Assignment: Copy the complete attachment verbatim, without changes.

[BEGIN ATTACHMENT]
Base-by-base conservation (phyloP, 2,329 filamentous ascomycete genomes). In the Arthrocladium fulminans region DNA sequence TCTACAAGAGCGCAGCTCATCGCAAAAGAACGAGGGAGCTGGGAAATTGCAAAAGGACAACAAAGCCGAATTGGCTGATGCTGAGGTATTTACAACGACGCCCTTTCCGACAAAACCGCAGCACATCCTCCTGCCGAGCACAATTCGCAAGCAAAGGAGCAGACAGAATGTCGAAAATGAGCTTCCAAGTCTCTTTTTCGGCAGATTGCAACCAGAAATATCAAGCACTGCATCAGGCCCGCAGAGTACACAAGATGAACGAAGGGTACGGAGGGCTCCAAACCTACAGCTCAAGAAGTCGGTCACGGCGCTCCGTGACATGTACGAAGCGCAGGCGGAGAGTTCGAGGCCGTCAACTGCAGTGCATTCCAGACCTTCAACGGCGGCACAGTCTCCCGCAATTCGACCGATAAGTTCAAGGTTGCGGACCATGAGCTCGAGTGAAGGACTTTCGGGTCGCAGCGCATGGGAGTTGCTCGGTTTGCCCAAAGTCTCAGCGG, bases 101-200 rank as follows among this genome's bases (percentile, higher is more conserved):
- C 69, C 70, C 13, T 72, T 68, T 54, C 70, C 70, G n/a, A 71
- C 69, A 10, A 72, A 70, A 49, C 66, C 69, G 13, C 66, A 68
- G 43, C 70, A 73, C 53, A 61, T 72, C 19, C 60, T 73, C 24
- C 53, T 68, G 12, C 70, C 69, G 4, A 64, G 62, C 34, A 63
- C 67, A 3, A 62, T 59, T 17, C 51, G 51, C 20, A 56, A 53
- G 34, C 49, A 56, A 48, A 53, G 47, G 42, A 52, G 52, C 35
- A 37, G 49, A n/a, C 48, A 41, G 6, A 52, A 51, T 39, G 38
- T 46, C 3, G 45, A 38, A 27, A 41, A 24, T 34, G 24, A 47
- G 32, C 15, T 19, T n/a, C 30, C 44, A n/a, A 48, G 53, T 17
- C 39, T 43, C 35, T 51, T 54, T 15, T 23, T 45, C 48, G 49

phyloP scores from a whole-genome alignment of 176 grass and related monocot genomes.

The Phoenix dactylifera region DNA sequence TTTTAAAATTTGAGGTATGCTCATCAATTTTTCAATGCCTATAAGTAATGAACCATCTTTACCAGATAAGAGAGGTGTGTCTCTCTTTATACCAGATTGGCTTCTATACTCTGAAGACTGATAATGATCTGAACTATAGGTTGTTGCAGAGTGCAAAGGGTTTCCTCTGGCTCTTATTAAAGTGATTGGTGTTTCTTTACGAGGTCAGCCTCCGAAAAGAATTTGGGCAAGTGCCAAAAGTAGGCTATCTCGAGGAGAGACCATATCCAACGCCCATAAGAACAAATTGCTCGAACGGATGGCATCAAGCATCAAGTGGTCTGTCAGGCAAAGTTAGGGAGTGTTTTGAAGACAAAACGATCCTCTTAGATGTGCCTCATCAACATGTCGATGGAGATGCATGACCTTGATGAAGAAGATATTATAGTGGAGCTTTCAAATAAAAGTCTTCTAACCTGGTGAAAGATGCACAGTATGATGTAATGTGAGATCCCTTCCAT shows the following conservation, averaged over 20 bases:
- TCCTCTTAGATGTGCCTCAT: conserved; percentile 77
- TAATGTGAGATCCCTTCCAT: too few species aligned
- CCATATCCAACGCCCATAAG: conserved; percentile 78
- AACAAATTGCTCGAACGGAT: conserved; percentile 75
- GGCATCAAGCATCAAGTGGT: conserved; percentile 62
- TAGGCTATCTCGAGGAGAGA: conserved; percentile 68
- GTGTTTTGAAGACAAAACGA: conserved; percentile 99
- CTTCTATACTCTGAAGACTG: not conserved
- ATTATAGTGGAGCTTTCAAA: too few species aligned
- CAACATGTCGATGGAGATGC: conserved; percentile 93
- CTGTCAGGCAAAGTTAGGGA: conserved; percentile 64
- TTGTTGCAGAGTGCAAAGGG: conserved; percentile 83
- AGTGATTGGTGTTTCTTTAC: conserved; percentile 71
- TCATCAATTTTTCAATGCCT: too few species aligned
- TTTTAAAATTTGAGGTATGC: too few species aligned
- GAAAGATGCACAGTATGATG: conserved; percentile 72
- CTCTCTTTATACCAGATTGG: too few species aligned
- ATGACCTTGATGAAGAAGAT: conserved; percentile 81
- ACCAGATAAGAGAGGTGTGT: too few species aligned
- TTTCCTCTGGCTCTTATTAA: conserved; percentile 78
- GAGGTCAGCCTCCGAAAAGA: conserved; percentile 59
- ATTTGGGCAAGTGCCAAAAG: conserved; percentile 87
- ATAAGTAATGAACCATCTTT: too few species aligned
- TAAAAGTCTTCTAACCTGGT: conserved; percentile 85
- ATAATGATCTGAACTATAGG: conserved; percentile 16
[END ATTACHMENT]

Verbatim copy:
Base-by-base conservation (phyloP, 2,329 filamentous ascomycete genomes). In the Arthrocladium fulminans region DNA sequence TCTACAAGAGCGCAGCTCATCGCAAAAGAACGAGGGAGCTGGGAAATTGCAAAAGGACAACAAAGCCGAATTGGCTGATGCTGAGGTATTTACAACGACGCCCTTTCCGACAAAACCGCAGCACATCCTCCTGCCGAGCACAATTCGCAAGCAAAGGAGCAGACAGAATGTCGAAAATGAGCTTCCAAGTCTCTTTTTCGGCAGATTGCAACCAGAAATATCAAGCACTGCATCAGGCCCGCAGAGTACACAAGATGAACGAAGGGTACGGAGGGCTCCAAACCTACAGCTCAAGAAGTCGGTCACGGCGCTCCGTGACATGTACGAAGCGCAGGCGGAGAGTTCGAGGCCGTCAACTGCAGTGCATTCCAGACCTTCAACGGCGGCACAGTCTCCCGCAATTCGACCGATAAGTTCAAGGTTGCGGACCATGAGCTCGAGTGAAGGACTTTCGGGTCGCAGCGCATGGGAGTTGCTCGGTTTGCCCAAAGTCTCAGCGG, bases 101-200 rank as follows among this genome's bases (percentile, higher is more conserved):
- C 69, C 70, C 13, T 72, T 68, T 54, C 70, C 70, G n/a, A 71
- C 69, A 10, A 72, A 70, A 49, C 66, C 69, G 13, C 66, A 68
- G 43, C 70, A 73, C 53, A 61, T 72, C 19, C 60, T 73, C 24
- C 53, T 68, G 12, C 70, C 69, G 4, A 64, G 62, C 34, A 63
- C 67, A 3, A 62, T 59, T 17, C 51, G 51, C 20, A 56, A 53
- G 34, C 49, A 56, A 48, A 53, G 47, G 42, A 52, G 52, C 35
- A 37, G 49, A n/a, C 48, A 41, G 6, A 52, A 51, T 39, G 38
- T 46, C 3, G 45, A 38, A 27, A 41, A 24, T 34, G 24, A 47
- G 32, C 15, T 19, T n/a, C 30, C 44, A n/a, A 48, G 53, T 17
- C 39, T 43, C 35, T 51, T 54, T 15, T 23, T 45, C 48, G 49

phyloP scores from a whole-genome alignment of 176 grass and related monocot genomes.

The Phoenix dactylifera region DNA sequence TTTTAAAATTTGAGGTATGCTCATCAATTTTTCAATGCCTATAAGTAATGAACCATCTTTACCAGATAAGAGAGGTGTGTCTCTCTTTATACCAGATTGGCTTCTATACTCTGAAGACTGATAATGATCTGAACTATAGGTTGTTGCAGAGTGCAAAGGGTTTCCTCTGGCTCTTATTAAAGTGATTGGTGTTTCTTTACGAGGTCAGCCTCCGAAAAGAATTTGGGCAAGTGCCAAAAGTAGGCTATCTCGAGGAGAGACCATATCCAACGCCCATAAGAACAAATTGCTCGAACGGATGGCATCAAGCATCAAGTGGTCTGTCAGGCAAAGTTAGGGAGTGTTTTGAAGACAAAACGATCCTCTTAGATGTGCCTCATCAACATGTCGATGGAGATGCATGACCTTGATGAAGAAGATATTATAGTGGAGCTTTCAAATAAAAGTCTTCTAACCTGGTGAAAGATGCACAGTATGATGTAATGTGAGATCCCTTCCAT shows the following conservation, averaged over 20 bases:
- TCCTCTTAGATGTGCCTCAT: conserved; percentile 77
- TAATGTGAGATCCCTTCCAT: too few species aligned
- CCATATCCAACGCCCATAAG: conserved; percentile 78
- AACAAATTGCTCGAACGGAT: conserved; percentile 75
- GGCATCAAGCATCAAGTGGT: conserved; percentile 62
- TAGGCTATCTCGAGGAGAGA: conserved; percentile 68
- GTGTTTTGAAGACAAAACGA: conserved; percentile 99
- CTTCTATACTCTGAAGACTG: not conserved
- ATTATAGTGGAGCTTTCAAA: too few species aligned
- CAACATGTCGATGGAGATGC: conserved; percentile 93
- CTGTCAGGCAAAGTTAGGGA: conserved; percentile 64
- TTGTTGCAGAGTGCAAAGGG: conserved; percentile 83
- AGTGATTGGTGTTTCTTTAC: conserved; percentile 71
- TCATCAATTTTTCAATGCCT: too few species aligned
- TTTTAAAATTTGAGGTATGC: too few species aligned
- GAAAGATGCACAGTATGATG: conserved; percentile 72
- CTCTCTTTATACCAGATTGG: too few species aligned
- ATGACCTTGATGAAGAAGAT: conserved; percentile 81
- ACCAGATAAGAGAGGTGTGT: too few species aligned
- TTTCCTCTGGCTCTTATTAA: conserved; percentile 78
- GAGGTCAGCCTCCGAAAAGA: conserved; percentile 59
- ATTTGGGCAAGTGCCAAAAG: conserved; percentile 87
- ATAAGTAATGAACCATCTTT: too few species aligned
- TAAAAGTCTTCTAACCTGGT: conserved; percentile 85
- ATAATGATCTGAACTATAGG: conserved; percentile 16